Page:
Theresa May hails UK's 'uniquely close relationship' with America ahead of Trump visit
Theresa May has hailed the "uniquely close" relationship between Britain and America as she prepared to host Donald Trump for the first time.
The US President will fly into the UK on Thursday afternoon after attending the the Nato summit in Brussels.
His visit comes against a backdrop of high-profile spats between London and Washington since President Trump entered the White House.
As recently as Tuesday, he said the UK was in "turmoil" and hinted that he could meet up with Boris Johnson - who quit as Foreign Secretary this week - while he is in London.
Significantly, Mrs May made no reference to the President in remarks issued in advance of his visit by Downing Street.
Instead, she focused on the need for Britain and America to maintain their close links after Brexit.
She said: "When we leave the European Union we will begin to chart a new course for Britain in the world and our global alliances will be stronger than ever.
"There is no stronger alliance than that of our special relationship with the US and there will be no alliance more important in the years ahead.
"The UK and the US already have a uniquely close partnership in the fight for democracy and global security and we share a global outlook across the vast majority of foreign policy issues.
"Our trade and investment relationship is unrivalled – we are the largest investors in each other’s economies and every day a million British people go to work for US companies in the UK and a million Americans go to work for UK companies in the US.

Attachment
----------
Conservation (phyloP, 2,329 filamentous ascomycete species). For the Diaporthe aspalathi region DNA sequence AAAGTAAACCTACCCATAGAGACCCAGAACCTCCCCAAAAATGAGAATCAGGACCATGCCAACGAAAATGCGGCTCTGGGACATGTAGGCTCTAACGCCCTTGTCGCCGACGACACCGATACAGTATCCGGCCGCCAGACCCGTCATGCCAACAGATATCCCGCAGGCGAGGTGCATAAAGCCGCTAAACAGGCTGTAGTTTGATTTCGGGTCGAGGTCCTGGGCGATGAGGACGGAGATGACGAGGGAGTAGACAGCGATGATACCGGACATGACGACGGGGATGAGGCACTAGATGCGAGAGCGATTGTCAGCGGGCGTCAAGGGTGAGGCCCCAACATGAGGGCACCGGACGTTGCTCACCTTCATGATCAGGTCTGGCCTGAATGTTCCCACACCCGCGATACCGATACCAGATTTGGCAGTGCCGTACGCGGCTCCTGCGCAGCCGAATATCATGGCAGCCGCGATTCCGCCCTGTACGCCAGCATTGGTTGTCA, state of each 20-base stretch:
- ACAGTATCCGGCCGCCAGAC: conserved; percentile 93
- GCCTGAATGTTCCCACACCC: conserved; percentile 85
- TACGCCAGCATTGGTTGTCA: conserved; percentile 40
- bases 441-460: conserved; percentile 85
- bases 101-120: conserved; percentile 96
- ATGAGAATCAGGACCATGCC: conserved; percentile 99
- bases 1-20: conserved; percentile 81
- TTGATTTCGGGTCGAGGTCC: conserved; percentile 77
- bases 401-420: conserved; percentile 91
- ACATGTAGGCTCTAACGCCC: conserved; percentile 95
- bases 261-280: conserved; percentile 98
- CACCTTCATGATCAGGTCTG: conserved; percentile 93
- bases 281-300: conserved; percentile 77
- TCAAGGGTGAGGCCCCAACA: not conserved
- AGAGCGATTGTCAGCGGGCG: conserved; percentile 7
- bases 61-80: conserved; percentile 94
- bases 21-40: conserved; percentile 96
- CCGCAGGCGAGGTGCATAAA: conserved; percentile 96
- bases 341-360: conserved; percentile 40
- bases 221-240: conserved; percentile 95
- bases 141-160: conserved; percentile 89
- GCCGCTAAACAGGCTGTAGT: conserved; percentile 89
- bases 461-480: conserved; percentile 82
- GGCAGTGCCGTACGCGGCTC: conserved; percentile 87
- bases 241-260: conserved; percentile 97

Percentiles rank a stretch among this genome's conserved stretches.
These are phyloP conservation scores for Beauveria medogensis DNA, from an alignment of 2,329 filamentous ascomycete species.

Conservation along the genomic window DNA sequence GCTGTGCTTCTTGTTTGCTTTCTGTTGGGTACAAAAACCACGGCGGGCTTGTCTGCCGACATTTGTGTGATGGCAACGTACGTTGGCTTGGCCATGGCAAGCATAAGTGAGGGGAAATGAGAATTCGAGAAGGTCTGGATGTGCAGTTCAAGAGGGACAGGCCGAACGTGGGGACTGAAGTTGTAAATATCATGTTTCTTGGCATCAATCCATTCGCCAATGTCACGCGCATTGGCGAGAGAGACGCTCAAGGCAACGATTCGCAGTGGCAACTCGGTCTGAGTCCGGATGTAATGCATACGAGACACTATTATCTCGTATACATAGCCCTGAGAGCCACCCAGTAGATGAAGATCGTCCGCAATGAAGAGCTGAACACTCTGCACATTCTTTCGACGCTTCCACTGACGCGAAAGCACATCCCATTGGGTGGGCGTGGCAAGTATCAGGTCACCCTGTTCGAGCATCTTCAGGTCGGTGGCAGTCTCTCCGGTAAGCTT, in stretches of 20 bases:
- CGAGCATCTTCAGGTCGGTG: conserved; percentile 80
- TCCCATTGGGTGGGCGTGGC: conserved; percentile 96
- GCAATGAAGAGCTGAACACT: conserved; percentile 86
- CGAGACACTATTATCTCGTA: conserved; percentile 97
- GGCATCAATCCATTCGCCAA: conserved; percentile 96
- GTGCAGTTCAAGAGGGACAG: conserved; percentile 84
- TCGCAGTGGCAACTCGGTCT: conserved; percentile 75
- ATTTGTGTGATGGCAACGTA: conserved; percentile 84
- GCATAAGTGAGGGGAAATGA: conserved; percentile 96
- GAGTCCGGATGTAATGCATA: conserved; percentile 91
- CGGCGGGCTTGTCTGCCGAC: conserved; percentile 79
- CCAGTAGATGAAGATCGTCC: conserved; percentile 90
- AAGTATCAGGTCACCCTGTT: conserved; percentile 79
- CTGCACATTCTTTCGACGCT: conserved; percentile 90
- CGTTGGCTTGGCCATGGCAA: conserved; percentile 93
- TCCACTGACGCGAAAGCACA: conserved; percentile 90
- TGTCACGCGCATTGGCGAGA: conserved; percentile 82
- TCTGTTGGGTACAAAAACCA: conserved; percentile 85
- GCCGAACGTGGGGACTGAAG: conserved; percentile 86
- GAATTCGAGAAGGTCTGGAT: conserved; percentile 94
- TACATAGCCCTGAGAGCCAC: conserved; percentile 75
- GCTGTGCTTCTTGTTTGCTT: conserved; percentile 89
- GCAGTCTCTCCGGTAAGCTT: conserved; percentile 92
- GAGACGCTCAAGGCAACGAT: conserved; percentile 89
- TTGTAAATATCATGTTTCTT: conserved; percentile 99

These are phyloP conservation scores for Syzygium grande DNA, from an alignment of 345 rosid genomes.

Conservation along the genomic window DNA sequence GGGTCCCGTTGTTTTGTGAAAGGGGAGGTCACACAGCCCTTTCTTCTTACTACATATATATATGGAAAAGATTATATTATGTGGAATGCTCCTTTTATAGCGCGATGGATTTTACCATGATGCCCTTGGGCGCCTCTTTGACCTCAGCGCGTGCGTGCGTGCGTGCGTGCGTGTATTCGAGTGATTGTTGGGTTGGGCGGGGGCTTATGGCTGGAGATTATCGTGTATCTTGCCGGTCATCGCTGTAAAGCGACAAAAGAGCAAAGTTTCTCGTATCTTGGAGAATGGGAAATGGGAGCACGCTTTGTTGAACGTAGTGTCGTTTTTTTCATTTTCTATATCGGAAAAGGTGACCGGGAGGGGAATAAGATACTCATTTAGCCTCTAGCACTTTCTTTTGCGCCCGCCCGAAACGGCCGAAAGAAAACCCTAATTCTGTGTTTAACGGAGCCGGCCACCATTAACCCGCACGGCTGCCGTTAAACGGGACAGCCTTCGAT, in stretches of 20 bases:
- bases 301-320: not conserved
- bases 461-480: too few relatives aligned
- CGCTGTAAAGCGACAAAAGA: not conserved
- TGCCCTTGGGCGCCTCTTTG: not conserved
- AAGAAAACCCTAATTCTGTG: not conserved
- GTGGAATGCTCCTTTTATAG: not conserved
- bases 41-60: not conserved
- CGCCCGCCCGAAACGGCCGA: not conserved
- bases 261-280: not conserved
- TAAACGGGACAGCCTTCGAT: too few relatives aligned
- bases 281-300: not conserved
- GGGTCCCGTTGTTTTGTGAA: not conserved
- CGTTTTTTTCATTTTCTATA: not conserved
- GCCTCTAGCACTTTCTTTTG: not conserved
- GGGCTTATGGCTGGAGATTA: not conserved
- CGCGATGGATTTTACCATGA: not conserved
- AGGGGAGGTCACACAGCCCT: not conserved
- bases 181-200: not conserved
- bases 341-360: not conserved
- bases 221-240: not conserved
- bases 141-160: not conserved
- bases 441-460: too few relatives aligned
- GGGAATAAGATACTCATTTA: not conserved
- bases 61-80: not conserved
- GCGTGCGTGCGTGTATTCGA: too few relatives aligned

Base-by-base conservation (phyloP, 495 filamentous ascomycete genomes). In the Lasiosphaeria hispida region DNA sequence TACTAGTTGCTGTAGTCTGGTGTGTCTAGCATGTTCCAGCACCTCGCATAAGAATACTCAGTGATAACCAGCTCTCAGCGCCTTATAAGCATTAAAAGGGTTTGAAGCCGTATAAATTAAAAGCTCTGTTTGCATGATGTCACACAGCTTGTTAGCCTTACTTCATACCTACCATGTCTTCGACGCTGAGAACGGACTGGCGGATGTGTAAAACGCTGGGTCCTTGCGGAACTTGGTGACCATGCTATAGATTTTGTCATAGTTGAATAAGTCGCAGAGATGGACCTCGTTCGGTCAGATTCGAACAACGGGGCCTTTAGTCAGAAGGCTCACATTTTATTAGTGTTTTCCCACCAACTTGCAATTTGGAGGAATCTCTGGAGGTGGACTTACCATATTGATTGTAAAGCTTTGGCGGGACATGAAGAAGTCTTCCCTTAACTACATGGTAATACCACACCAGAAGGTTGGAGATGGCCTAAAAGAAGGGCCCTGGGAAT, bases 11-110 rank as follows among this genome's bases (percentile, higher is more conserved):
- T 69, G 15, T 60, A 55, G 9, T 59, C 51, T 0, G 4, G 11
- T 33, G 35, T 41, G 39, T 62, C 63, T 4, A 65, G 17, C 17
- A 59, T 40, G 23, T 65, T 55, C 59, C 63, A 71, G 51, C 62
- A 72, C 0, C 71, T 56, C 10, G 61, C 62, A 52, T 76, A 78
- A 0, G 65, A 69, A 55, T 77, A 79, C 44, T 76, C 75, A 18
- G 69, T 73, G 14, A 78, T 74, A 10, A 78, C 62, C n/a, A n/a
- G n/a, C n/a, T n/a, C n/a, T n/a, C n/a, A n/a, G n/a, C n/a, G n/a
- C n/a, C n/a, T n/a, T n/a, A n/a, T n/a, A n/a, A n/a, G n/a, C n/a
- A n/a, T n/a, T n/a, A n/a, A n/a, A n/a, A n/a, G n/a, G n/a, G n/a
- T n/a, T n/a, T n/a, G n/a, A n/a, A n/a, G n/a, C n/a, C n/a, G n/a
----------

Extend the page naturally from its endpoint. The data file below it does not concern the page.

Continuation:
"This week we have an opportunity to deepen this unique trading relationship and begin discussions about how we will forge a strengthened, ambitious and future-proof trade partnership.
"As two nations – we are safer, more prosperous and more creative when we work together and I am looking forward to this week’s important discussions."
Tens of thousands of protesters are expected to take to the streets of London for the President's visit, but he will avoid them by spending most of his time away from the capital.
President Trump and his wife Melania will attend a black tie dinner at Blenheim Palace in Oxfordshire - the birthplace of Winston Churchill - on Thursday night.
More than 100 guests will attend the dinner, including Mrs May, some of her ministers, and representatives from the financial services, food and drink, engineering, tech, infrastructure, pharmaceuticals, defence and creative sectors.
The President and Prime Minister will visit a defence site "to witness a demonstration of the UK’s cutting edge military capabilities and integrated UK-US military training" on Friday morning, before the pair hold bilateral talks on foreign policy issues at Chequers.
Later that afternoon, President Trump and the First Lady will travel to Windsor Castle to meet the Queen, before flying to Scotland, where they are expected to stay until Sunday.
The Prime Minister was the first foreign leader to visit the White House after President Trump was sworn in last year, but they have had an uneasy relationship ever since.
Last November, Mrs May said the President had been "wrong" to retweet posts from far-right group Britain First - prompting the maverick Republican to say she should concentrate on tackling terrorism in the UK.
They were also at odds over America's decision to move its embassy in Israel from Tel Aviv to Jerusalem.